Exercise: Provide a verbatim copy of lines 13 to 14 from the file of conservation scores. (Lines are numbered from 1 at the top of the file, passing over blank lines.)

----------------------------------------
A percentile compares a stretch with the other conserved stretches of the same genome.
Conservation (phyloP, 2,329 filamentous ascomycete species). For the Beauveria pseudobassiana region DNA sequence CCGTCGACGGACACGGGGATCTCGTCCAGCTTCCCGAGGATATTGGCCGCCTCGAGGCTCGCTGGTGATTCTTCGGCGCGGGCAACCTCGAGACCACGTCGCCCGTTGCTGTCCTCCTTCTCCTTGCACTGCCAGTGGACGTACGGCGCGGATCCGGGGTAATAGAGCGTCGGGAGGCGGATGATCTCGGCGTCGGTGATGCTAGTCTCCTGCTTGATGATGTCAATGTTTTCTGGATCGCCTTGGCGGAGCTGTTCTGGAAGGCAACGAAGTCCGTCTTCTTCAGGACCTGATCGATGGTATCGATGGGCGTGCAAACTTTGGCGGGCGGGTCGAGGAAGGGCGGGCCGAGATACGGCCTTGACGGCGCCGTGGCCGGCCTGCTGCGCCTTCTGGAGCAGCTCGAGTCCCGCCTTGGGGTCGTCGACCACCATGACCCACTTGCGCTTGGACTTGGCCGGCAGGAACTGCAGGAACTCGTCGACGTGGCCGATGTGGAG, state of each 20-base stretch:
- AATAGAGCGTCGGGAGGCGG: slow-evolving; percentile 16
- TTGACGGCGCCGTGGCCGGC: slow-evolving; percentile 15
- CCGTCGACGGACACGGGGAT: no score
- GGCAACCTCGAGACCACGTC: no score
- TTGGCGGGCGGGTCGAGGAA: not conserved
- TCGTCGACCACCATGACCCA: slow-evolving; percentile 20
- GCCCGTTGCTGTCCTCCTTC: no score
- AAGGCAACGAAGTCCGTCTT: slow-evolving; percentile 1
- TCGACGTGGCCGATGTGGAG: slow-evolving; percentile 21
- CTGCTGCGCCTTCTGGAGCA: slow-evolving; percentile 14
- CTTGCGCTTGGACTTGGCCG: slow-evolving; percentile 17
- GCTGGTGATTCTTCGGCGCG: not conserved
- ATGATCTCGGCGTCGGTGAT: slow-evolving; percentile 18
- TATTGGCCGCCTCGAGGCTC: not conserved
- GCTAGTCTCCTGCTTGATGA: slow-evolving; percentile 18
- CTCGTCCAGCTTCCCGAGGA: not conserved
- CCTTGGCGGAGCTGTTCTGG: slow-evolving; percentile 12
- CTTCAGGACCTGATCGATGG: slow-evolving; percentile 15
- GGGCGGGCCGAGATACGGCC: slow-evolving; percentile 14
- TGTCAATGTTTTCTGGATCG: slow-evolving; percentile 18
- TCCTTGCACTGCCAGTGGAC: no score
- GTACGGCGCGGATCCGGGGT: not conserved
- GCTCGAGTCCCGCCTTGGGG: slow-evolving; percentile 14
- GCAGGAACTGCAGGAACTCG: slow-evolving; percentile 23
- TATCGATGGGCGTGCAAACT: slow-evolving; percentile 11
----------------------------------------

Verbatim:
- CTTGCGCTTGGACTTGGCCG: slow-evolving; percentile 17
- GCTGGTGATTCTTCGGCGCG: not conserved